In a recent setback for decentralized exchange (DEX) Lifinity, an arbitrage bot drained approximately $700,000 from Lifinity’s LFNTY-USDC pool on December 8.
The incident unfolded due to a bug associated with an Immediate-or-Cancel (IOC) order, resulting in an unexpected response that led to a loss of $699,090, as disclosed in the company’s Discord channel. The exploit involved the bot attempting an arbitrage trade through the route USDC > xLFNTY > LFNTY > USDC, aiming to capitalize on price discrepancies between different trading pairs.
Unexpected consequences of an immediate-or-cancel order
According to Durden, a key member of Lifinity, the exploit unfolded when the arbitrage bot initiated an Immediate-or-Cancel (IOC) market order on Serum v3, a specific order type requiring immediate execution at the prevailing market price if filled. The anomaly occurred when, instead of signaling an error for a failed trade, the system responded to 0 amount out. Subsequently, the pools processed both the 0 amount in and out, leading the program to update the last transaction price to 0. The unexpected behavior influenced the next starting price, presenting a vulnerability that the arbitrage bot capitalized on by exploiting the extremely low price offered by the pool. Consequently, the exploitation resulted in the drainage of funds from Lifinity’s LFNTY-USDC pool.
The intricacies of the bug reveal the delicate nature of smart contract-based decentralized exchanges, emphasizing the critical need for robust error-handling mechanisms to prevent unintended consequences. Lifinity’s experience underscores the importance of continuously monitoring and refining the code to identify and promptly address such vulnerabilities, safeguarding the integrity of decentralized finance platforms in an increasingly sophisticated landscape.
Lifinity v1 operates as an automated market maker (AMM), utilizing algorithms to generate liquidity in trading pairs. Durden highlighted that Lifinity relies on a constant product market maker (CPMM) model to maintain equilibrium between two token quantities in a liquidity pool. The model is shared by other decentralized exchanges like Uniswap and Bancor. Lifinity v1, while not supporting a standard constant product (CP) curve used in traditional CPMMs, replicates its function. However, the bug’s unexpected return of a 0 price enabled the arbitrage bot to exploit the discrepancy, resulting in the drainage of funds.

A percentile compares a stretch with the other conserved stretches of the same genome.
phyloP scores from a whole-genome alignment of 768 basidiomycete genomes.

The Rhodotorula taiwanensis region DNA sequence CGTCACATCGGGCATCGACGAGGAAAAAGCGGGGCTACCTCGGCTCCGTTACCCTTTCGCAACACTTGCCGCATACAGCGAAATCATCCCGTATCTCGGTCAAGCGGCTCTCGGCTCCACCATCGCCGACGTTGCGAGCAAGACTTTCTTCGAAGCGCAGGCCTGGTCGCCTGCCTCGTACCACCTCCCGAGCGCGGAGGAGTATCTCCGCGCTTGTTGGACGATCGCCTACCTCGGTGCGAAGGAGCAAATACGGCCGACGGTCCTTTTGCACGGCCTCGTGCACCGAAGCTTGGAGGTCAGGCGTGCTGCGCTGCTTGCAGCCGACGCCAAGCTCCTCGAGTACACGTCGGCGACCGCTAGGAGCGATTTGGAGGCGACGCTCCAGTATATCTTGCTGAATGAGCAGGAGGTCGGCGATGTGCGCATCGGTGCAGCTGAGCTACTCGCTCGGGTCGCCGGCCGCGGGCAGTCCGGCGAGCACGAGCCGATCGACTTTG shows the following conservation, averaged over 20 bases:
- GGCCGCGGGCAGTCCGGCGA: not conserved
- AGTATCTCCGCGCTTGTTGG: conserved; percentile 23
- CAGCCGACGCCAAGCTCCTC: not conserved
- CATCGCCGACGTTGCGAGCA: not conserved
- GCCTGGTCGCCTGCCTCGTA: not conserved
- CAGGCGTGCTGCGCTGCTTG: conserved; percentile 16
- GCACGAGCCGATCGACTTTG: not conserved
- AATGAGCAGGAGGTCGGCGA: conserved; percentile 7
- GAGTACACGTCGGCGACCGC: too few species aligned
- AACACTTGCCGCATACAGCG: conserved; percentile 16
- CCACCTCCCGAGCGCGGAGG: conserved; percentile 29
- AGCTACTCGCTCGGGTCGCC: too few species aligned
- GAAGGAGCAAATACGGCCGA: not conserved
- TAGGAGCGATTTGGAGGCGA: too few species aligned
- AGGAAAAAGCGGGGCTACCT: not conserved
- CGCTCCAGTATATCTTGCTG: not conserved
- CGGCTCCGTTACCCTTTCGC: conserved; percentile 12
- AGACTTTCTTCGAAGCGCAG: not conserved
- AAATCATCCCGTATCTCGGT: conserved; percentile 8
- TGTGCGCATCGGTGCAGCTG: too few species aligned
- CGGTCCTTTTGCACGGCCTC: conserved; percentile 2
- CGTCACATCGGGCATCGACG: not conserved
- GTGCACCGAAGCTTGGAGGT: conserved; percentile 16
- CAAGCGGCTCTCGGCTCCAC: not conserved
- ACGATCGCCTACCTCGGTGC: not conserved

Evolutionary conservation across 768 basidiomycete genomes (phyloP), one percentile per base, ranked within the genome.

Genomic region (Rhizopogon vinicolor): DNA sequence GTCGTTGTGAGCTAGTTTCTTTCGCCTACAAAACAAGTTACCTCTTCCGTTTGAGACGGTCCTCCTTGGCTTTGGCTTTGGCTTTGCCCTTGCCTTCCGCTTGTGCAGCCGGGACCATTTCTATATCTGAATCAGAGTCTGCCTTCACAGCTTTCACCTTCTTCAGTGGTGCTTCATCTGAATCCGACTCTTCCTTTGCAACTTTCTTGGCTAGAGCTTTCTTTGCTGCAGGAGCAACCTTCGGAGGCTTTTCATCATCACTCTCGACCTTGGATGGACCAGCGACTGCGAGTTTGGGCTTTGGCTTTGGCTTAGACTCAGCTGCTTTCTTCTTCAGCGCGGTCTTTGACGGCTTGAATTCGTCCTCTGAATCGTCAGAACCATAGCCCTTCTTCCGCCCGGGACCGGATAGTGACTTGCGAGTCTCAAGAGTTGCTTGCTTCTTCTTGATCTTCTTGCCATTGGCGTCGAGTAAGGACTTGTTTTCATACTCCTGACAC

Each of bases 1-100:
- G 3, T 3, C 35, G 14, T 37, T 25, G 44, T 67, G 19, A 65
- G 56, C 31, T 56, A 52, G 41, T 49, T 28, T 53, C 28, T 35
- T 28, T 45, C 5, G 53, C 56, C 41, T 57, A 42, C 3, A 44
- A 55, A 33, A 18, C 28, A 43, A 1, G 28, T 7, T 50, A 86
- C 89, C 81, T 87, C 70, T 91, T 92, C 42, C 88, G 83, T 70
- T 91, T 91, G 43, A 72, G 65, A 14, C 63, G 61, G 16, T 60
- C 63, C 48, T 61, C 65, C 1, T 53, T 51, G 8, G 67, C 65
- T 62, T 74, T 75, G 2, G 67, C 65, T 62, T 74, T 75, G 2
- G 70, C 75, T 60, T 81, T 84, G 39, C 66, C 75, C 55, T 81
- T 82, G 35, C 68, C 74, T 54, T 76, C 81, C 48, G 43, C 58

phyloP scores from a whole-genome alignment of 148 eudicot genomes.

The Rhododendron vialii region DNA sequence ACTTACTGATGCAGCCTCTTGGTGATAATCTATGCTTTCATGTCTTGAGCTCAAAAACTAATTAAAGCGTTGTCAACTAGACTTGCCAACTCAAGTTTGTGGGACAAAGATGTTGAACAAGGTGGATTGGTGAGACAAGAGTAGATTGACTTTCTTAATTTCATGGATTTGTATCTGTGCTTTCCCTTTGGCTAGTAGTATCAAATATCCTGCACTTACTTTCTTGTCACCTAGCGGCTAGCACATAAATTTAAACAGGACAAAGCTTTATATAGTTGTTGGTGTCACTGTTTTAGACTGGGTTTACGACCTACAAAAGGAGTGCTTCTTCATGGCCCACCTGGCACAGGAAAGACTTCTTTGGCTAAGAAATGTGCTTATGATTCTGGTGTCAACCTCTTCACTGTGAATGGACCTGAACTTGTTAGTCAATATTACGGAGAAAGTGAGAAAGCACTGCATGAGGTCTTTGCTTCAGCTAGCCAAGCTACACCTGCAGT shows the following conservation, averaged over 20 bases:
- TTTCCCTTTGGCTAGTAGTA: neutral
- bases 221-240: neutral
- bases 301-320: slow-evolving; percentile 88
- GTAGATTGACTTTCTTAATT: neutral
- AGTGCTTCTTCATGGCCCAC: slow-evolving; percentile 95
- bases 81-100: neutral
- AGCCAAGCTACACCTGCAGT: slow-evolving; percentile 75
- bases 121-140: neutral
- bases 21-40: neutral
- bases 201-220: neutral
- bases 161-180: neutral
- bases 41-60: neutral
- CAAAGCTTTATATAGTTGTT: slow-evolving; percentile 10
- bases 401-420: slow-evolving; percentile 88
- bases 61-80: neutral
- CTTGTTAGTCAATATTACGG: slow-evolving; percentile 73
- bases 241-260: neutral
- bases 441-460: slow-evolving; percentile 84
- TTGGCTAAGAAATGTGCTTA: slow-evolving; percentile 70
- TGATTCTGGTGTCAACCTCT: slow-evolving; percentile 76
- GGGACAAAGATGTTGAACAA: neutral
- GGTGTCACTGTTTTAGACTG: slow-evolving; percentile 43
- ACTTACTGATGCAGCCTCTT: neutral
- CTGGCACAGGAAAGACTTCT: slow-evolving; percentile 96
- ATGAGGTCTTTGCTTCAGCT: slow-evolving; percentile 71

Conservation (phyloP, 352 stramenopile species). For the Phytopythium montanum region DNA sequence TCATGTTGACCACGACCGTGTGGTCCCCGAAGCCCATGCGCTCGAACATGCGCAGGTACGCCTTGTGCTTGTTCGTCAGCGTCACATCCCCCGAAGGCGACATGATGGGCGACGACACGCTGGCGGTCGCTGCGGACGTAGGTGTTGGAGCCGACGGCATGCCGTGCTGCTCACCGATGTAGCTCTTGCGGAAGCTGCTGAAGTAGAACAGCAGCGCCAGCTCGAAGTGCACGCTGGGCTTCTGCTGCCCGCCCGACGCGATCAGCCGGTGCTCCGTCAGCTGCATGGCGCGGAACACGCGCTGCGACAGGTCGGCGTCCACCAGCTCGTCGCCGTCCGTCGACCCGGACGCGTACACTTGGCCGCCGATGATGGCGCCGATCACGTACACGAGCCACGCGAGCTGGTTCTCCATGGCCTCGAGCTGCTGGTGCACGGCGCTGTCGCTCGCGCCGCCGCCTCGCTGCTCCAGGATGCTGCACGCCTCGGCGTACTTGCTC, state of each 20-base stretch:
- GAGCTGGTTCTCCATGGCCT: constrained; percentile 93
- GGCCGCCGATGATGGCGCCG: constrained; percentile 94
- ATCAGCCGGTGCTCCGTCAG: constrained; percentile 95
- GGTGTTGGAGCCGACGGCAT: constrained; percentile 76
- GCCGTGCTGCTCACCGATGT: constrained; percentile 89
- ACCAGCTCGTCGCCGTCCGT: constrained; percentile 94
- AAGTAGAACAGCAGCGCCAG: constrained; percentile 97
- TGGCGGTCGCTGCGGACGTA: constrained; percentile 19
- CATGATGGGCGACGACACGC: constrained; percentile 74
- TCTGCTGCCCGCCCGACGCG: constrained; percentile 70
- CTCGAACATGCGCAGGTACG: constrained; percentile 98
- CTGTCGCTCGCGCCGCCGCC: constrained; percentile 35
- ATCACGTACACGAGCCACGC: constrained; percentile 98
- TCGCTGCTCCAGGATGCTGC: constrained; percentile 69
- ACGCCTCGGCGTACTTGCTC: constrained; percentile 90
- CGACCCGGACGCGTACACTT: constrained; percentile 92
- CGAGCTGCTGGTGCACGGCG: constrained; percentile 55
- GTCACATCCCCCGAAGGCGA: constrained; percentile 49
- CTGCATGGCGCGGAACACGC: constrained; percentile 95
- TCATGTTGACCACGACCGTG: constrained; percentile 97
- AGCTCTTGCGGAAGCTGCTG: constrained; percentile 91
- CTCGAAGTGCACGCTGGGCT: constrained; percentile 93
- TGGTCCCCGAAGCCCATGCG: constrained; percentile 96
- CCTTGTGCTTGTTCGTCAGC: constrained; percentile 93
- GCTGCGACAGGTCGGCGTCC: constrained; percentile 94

Response from Lifinity and efforts to recover funds
Following the incident, Lifinity’s team is actively working on reintroducing liquidity to the pool. The team is reviewing the protocol code and implementing measures to recover the lost funds. Notably, Lifinity has updated its system to reject trades resulting in 0 amounts, aiming to prevent similar exploits in the future. Despite the severity of the drain, community members on platforms like X (formerly Twitter) emphasized that the incident was not a result of a deliberate attack.
As Lifinity addresses the aftermath of the exploit, the incident underscores the challenges and vulnerabilities associated with automated market makers and decentralized exchanges. The vigilance required to identify and rectify such bugs becomes crucial as these platforms continue to play a pivotal role in the evolving landscape of decentralized finance. As Lifinity works towards recovery, the broader community observes how the incident may influence the ongoing development and security practices within decentralized exchanges.
Lifinity’s recent encounter with an arbitrage bot exploiting a bug in its protocol highlights the intricate challenges and potential pitfalls faced by decentralized exchanges. The incident underscores the critical importance of stringent error-handling mechanisms and continuous code scrutiny in maintaining the security and reliability of these platforms. As Lifinity diligently works to recover the drained funds and fortify its system against future exploits, the broader decentralized finance community remains vigilant, drawing valuable lessons from the episode to fortify the resilience of automated market makers and decentralized exchanges in an ever-evolving financial landscape.